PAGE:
Summer 2017 // Spurred on by the thoughtfulness of others


We’ve entered a season of conflict in our home. I wander around barefooted, eking out every last breath of summer’s warmth. My husband looks at the turning leaves with growing anticipation; autumn is best for him. September may have a foot in both camps, but there’s a distinct chill to the evenings that even I cannot wilfully ignore. It’s time to look forward to the leaf-paved season and gather reflections from the golden one that’s past.

This summer I’ve found myself struck but the thoughtfulness of others:

This piece from Hannah Thiesen, blogger behind Life Style Justice, on whether ethical fashion is elitist, writing from a place of increasing insight as she spends time in the Philippines.

This article on minimalism and privilege made me laugh and think. My views on minimalism flip flop. Sometimes encouraged by the recognition that more stuff does not buy happiness. Sometimes feeling like the narrative is just as obsessed with stuff as the lifestyle it’s trying to challenge; the fixation just runs to the absence of – rather than the acquiring of – things. Chelsea Fagan’s article is challenging on the aspect of privilege that can run through minimalism:

“You cannot choose to “declutter” if you are already living in a sparse home you cannot afford to furnish. You cannot “reduce” the food you consume if you are already only able to put one good meal on the table per day. And when nearly half of Americans would be unable to pay their bills if they missed a single check, this “forced minimalism” is much, much more common than we would like to imagine.”

These incredible portraits by Tom Price from his trip to South Sudan. We visited the Travel Photographer of the Year exhibition in London and it was another series of portraits, this time from China that stayed with me. Check out Ruiyuan Chen, who won the ‘Mankind’ category.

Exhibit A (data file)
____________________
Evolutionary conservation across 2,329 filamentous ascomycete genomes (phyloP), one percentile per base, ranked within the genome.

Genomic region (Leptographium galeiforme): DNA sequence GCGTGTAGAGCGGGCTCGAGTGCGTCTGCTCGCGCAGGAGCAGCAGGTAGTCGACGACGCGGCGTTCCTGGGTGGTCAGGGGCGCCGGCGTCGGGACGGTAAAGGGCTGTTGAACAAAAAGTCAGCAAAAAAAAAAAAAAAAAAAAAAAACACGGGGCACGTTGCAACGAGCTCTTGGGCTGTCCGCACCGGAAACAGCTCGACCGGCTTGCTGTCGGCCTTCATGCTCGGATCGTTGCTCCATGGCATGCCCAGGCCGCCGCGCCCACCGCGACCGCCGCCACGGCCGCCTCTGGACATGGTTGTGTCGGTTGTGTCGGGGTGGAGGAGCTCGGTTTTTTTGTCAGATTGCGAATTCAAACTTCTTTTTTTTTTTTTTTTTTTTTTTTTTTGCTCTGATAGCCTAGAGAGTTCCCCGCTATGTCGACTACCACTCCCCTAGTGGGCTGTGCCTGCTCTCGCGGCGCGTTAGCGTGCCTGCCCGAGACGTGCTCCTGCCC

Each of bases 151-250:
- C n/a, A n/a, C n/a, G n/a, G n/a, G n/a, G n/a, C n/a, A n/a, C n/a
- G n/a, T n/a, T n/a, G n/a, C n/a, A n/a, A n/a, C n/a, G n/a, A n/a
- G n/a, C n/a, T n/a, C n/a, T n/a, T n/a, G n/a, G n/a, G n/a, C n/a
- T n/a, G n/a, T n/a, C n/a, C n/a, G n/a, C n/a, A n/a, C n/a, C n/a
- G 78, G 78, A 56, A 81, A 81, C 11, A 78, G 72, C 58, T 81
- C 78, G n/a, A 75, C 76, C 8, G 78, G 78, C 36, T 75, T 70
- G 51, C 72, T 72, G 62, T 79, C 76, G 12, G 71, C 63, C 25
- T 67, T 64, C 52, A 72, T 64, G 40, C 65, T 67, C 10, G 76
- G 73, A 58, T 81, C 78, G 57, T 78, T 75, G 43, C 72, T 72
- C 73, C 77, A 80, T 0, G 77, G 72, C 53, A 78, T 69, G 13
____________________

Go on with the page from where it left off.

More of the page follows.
I found myself nodding through George Monbiot’s article about the need for better language to convey the beauty and wonder that environmentalism is attempting to preserve.

“On land, places in which nature is protected are called “sites of special scientific interest”. At sea, they are labelled “no-take zones” or “reference areas”. Had you set out to estrange people from the living world, you could scarcely have done better.”

Nature is full of drama, beauty, expanse and detail. We belittle it with our language. And it matters, because there’s so much work to be done.

We’ve continued our gardening journey. Our plants have been late producers so we’re still picking fresh strawberries every few days, and holding out for peppers and tomatoes to blush red. We’ve been trying to walk a balance of making the most of the garden without it becoming another big demand on our time. More thinking on that to be done and written about for a future post.


We’ve longed for the sea; perhaps one of our biggest struggles of this first year in the big city. As the temperature soared this summer all I wanted was to submerge my feet, my whole self under a watery horizon. Alas, the opportunities were few. But we savoured those we created – found water in Kent one day, paddled in Exmouth another. We talk of a canoe for the future to bring us closer to the water we long for. It comes up in conversation more and more. Perhaps in the Autumn we’ll find ourselves gently paddling downstream, a flask of hot chocolate awaiting us for when the chill sets in. That doesn’t make the coming season sound so bad after all.


Today’s soundtrack: Charlie Cunningham // Lines

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